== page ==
now included in the objects most intimately connected
with Mansfield. There was nothing disagreeable in
Mr. Rushworth's appearance, and Sir Thomas was liking
him already.

By not one of the circle was he listened to with such unbroken,
unalloyed enjoyment as by his wife, who was really
extremely happy to see him, and whose feelings were
so warmed by his sudden arrival as to place her nearer
agitation than she had been for the last twenty years.
She had been _almost_ fluttered for a few minutes,
and still remained so sensibly animated as to put away
her work, move Pug from her side, and give all her
attention and all the rest of her sofa to her husband.
She had no anxieties for anybody to cloud _her_ pleasure:
her own time had been irreproachably spent during his absence:
she had done a great deal of carpet-work, and made many
yards of fringe; and she would have answered as freely
for the good conduct and useful pursuits of all the young
people as for her own. It was so agreeable to her to see
him again, and hear him talk, to have her ear amused
and her whole comprehension filled by his narratives,
that she began particularly to feel how dreadfully she
must have missed him, and how impossible it would have
been for her to bear a lengthened absence.

Mrs. Norris was by no means to be compared in happiness
to her sister. Not that _she_ was incommoded by many
fears of Sir Thomas's disapprobation when the present
state of his house should be known, for her judgment
had been so blinded that, except by the instinctive
caution with which she had whisked away Mr. Rushworth's
pink satin cloak as her brother-in-law entered,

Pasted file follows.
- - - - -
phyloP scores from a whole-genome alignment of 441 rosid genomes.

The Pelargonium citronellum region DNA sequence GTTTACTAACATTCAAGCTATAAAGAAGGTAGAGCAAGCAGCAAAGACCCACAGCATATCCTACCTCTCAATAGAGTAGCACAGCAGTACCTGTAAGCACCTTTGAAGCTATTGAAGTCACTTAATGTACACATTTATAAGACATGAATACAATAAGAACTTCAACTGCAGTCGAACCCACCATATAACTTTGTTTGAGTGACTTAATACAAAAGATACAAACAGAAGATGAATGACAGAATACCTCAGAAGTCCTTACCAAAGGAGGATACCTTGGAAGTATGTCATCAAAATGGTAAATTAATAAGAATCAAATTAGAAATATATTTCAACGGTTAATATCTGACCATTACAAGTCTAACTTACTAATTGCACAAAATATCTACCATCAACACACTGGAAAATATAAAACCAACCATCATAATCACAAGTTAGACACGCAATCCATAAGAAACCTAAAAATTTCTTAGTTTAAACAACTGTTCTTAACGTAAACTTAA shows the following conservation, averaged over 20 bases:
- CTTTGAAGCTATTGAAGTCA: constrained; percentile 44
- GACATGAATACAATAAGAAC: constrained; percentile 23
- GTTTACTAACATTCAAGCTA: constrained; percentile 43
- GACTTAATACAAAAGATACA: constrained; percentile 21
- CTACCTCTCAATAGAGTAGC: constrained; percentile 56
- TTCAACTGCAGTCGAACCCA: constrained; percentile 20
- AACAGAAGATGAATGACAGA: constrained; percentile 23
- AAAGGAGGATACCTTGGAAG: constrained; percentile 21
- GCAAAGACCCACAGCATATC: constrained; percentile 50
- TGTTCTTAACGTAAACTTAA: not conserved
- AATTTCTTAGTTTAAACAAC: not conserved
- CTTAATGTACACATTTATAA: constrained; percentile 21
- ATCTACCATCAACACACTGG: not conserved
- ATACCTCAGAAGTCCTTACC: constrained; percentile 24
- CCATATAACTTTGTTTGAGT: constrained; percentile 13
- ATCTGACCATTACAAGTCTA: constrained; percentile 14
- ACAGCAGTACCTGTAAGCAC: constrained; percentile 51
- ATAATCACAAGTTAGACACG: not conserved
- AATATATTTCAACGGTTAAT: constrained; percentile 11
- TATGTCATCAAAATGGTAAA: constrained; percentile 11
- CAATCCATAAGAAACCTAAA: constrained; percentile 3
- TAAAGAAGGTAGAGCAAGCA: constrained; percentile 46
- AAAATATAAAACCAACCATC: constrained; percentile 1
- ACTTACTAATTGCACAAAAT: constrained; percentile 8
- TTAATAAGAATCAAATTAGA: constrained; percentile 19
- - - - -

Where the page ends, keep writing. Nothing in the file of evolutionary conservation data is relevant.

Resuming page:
she could hardly be said to shew any sign of alarm;
but she was vexed by the _manner_ of his return.
It had left her nothing to do. Instead of being sent
for out of the room, and seeing him first, and having
to spread the happy news through the house, Sir Thomas,
with a very reasonable dependence, perhaps, on the nerves
of his wife and children, had sought no confidant but
the butler, and had been following him almost instantaneously
into the drawing-room. Mrs. Norris felt herself defrauded
of an office on which she had always depended, whether his
arrival or his death were to be the thing unfolded;
and was now trying to be in a bustle without having
anything to bustle about, and labouring to be important
where nothing was wanted but tranquillity and silence.
Would Sir Thomas have consented to eat, she might have gone
to the housekeeper with troublesome directions, and insulted
the footmen with injunctions of despatch; but Sir Thomas
resolutely declined all dinner: he would take nothing,
nothing till tea came--he would rather wait for tea.
Still Mrs. Norris was at intervals urging something different;
and in the most interesting moment of his passage to England,
when the alarm of a French privateer was at the height,
she burst through his recital with the proposal of soup.
"Sure, my dear Sir Thomas, a basin of soup would be
a much better thing for you than tea. Do have a basin
of soup."

Sir Thomas could not be provoked. "Still the same